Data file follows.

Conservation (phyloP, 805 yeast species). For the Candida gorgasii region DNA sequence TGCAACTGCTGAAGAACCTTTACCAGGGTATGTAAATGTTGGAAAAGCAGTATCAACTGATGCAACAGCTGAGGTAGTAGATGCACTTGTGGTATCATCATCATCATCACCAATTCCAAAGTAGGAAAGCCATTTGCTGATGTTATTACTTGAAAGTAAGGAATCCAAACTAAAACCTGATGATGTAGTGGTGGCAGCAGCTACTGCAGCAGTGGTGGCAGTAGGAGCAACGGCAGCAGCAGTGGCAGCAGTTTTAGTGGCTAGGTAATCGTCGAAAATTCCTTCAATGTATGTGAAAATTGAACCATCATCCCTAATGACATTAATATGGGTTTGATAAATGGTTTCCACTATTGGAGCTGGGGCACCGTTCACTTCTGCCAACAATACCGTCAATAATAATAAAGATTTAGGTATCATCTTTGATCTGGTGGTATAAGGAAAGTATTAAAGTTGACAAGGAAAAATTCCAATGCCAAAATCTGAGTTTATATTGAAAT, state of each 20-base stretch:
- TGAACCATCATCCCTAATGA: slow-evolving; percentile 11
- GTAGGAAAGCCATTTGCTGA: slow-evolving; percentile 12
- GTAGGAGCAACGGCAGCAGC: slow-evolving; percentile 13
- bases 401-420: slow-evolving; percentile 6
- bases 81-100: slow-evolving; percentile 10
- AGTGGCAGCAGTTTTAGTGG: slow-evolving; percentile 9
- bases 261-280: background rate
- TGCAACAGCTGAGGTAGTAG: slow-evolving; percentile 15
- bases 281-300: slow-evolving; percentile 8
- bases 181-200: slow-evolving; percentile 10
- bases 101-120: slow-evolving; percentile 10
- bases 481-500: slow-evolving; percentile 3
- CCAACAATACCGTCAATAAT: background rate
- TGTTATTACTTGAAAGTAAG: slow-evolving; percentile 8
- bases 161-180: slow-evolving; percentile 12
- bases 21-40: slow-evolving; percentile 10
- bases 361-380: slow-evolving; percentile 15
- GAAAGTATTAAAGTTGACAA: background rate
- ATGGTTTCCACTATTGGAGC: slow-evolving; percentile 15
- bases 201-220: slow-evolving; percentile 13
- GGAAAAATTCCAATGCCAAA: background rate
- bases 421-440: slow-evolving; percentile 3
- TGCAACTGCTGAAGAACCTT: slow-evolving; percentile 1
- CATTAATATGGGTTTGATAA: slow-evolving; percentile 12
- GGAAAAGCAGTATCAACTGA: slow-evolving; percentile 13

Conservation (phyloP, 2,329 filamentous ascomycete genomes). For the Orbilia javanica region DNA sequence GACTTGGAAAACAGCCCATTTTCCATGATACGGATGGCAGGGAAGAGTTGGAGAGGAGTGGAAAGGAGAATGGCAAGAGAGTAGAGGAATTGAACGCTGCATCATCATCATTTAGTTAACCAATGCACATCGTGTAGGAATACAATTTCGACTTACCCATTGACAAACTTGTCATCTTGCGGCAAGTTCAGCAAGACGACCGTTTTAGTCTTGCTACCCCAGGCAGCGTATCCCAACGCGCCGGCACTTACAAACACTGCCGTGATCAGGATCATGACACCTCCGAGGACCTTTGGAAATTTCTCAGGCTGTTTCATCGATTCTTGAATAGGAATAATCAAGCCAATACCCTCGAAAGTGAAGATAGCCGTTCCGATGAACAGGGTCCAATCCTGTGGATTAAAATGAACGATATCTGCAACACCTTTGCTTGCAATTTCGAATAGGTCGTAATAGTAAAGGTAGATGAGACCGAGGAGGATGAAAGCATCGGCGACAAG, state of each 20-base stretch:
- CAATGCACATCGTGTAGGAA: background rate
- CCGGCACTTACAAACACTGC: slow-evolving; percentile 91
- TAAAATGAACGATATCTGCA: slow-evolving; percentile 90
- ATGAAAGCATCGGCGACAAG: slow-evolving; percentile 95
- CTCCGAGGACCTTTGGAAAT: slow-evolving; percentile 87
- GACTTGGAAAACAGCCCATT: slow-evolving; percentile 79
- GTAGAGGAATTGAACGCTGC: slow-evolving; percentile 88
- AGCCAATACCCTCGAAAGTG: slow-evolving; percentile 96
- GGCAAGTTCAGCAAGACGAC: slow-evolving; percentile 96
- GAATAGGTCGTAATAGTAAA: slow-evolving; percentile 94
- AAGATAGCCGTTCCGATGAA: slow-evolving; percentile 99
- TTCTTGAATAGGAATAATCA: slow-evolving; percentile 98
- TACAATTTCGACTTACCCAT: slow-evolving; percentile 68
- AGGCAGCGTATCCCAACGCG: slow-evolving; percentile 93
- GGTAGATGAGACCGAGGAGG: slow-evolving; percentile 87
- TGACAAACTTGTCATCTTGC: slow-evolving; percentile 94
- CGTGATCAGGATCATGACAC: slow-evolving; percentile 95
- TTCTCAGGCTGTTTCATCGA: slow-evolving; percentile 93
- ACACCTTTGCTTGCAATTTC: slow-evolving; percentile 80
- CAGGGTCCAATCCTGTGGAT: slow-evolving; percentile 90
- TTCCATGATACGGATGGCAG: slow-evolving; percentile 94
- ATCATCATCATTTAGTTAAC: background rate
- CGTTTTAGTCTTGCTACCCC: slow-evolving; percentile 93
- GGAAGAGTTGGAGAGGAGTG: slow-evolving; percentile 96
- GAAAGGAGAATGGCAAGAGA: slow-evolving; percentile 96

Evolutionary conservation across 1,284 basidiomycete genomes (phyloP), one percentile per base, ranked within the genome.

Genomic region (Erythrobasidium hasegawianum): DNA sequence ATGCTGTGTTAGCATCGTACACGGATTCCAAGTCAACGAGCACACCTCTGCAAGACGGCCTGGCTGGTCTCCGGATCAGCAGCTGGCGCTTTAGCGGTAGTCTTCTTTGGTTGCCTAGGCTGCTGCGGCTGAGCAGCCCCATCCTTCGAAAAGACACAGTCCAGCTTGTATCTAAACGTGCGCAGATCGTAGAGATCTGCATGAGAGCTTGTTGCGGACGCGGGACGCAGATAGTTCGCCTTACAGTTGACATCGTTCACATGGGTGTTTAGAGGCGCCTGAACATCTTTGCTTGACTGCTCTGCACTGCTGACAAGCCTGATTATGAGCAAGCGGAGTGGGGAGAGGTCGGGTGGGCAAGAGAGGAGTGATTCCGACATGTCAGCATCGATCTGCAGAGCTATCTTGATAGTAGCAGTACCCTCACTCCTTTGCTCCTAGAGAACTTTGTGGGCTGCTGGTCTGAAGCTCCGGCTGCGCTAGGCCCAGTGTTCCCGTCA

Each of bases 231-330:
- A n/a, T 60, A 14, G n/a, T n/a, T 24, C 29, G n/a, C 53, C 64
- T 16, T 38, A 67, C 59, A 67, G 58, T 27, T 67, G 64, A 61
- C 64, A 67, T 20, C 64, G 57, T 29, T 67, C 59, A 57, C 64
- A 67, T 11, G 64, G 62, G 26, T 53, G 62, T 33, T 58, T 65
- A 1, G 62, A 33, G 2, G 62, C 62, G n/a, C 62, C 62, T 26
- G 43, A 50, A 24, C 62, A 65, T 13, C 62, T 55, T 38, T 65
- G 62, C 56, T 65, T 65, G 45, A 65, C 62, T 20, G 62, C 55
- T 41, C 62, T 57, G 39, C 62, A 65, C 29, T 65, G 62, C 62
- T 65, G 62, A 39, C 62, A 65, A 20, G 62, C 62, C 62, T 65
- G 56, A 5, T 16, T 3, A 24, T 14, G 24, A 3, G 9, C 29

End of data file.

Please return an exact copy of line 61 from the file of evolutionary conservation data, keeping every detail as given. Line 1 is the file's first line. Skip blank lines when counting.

- G 43, A 50, A 24, C 62, A 65, T 13, C 62, T 55, T 38, T 65